Gas giant Jupiter is the solar system's largest world with about 320 times the mass of planet Earth. Famous for its Great Red Spot, Jupiter is also known for its regular, equatorial cloud bands, visible in very modest sized telescopes. The dark belts and light-colored zones of Jupiter's cloud bands are organized by planet girdling winds which reach speeds of up to 500 kilometers per hour. On toward the Jovian poles though, the cloud structures become more mottled and convoluted until, as in this Cassini spacecraft mosaic of Jupiter, the planet's polar region begins to look something like a brain! This striking equator-to-pole change in cloud patterns is not presently understood but may be due in part to the effect of Jupiter's rapid rotation or to convection vortices generated at high latitudes by the massive planet's internal heat loss. The Cassini spacecraft captured this dramatically detailed view of Jupiter in 2000 December during its turn of the millennium flyby enroute to Saturn.
The night had no moon, but the stars were out. And camped at 16,000 feet on Mt. Kilimanjaro, photographer Dan Heller recorded this marvelous 3 1/2 hour long exposure. Here the landscape is lit mostly by the stars. Flashlights give the tents an erie internal radiance while the greenish glow from the distant city lights of Moshi, Tanzania filter through the clouds below. The view from this famous equatorial African mountain is toward the south, putting the South Celestial Pole close to the horizon on the far left, near the center of the graceful concentric star trail arcs. In the thin air and clear dark skies, even the ghostly Milky Way left a faint triangular glow as it swept across the middle of the dreamlike scene.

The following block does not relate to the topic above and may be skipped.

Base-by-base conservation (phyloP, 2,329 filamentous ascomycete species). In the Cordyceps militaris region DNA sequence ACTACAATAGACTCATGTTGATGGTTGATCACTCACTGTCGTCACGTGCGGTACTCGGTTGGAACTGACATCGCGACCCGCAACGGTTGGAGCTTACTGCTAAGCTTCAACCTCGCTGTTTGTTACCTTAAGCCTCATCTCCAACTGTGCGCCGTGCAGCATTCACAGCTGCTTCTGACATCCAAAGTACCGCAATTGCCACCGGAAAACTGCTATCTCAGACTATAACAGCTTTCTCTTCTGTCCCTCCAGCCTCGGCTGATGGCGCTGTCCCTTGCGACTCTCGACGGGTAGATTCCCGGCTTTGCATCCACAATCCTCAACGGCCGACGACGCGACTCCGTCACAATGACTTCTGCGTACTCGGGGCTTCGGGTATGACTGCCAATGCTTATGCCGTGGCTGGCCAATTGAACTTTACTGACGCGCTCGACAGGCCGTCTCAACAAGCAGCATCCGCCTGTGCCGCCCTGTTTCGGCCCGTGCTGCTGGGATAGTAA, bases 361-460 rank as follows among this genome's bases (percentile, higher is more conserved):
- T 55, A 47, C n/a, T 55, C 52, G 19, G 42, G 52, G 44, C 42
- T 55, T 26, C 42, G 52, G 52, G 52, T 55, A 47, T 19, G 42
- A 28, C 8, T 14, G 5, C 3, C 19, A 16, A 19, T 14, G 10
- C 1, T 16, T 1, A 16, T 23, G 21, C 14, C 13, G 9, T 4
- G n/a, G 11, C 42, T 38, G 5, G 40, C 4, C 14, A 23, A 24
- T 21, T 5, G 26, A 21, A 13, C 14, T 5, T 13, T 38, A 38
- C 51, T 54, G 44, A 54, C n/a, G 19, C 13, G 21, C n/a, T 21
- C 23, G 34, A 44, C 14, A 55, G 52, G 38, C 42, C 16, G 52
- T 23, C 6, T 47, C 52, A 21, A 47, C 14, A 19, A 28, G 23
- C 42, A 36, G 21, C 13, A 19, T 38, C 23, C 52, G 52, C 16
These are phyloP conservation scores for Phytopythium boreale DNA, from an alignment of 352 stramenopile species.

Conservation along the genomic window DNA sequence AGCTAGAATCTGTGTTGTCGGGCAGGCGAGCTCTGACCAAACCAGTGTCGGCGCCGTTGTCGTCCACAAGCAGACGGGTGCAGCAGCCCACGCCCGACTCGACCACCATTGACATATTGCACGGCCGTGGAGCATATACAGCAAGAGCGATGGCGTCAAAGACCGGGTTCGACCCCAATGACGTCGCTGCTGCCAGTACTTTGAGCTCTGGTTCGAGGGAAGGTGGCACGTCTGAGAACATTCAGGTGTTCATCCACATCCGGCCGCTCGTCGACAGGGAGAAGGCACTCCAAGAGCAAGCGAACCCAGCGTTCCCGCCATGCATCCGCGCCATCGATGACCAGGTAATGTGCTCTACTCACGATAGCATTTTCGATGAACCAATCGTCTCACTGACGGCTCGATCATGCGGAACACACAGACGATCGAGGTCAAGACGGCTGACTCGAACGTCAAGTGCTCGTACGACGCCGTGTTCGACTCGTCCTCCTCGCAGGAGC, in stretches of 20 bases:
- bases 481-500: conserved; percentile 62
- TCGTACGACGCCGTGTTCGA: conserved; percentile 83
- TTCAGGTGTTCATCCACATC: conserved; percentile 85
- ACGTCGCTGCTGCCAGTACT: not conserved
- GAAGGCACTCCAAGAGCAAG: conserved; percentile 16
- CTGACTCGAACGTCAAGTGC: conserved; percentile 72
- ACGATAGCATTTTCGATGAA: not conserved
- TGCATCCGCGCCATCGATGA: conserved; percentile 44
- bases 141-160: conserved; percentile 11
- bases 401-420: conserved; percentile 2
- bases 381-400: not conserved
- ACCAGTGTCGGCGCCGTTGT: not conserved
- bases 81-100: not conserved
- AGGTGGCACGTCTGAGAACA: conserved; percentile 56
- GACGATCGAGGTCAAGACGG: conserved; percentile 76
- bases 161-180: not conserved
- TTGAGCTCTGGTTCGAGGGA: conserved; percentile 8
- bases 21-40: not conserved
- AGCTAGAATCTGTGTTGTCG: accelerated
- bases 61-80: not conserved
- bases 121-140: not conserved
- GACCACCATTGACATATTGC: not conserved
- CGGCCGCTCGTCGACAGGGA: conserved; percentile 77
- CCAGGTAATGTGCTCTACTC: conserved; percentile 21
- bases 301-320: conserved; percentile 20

Similar in size and grand design to our own Milky Way, spiral galaxy NGC 3370 lies about 100 million light-years away toward the constellation Leo. Recorded here in exquisite detail by the Hubble Space Telescope's Advanced Camera for Surveys, the big, beautiful face-on spiral does steal the show, but the sharp image also reveals an impressive array of background galaxies in the field, strewn across the more distant Universe. Looking within NGC 3370, the image data has proved sharp enough to study individual pulsating stars known as Cepheids which can be used to accurately determine this galaxy's distance. NGC 3370 was chosen for this study because in 1994 the spiral galaxy was also home to a well studied stellar explosion -- a type Ia supernova. Combining the known distance to this standard candle supernova, based on the Cepheid measurements, with observations of supernovae at even greater distances, can reveal the size and expansion rate of the Universe itself.
Occasionally, a planet in our Solar System will pass in front of a bright star. Since stars and planets take up so little space on the sky, such events are quite rare. Two months ago, however, Pluto and its large moon Charon passed in front of a comparatively bright triple star system known as P126. By noting how P126 A dimmed, the event was useful for studying Pluto's relatively unknown atmosphere. A Very Large Telescope in Chile using a deformable mirror to counter the blurring effect of Earth's atmosphere captured the above image.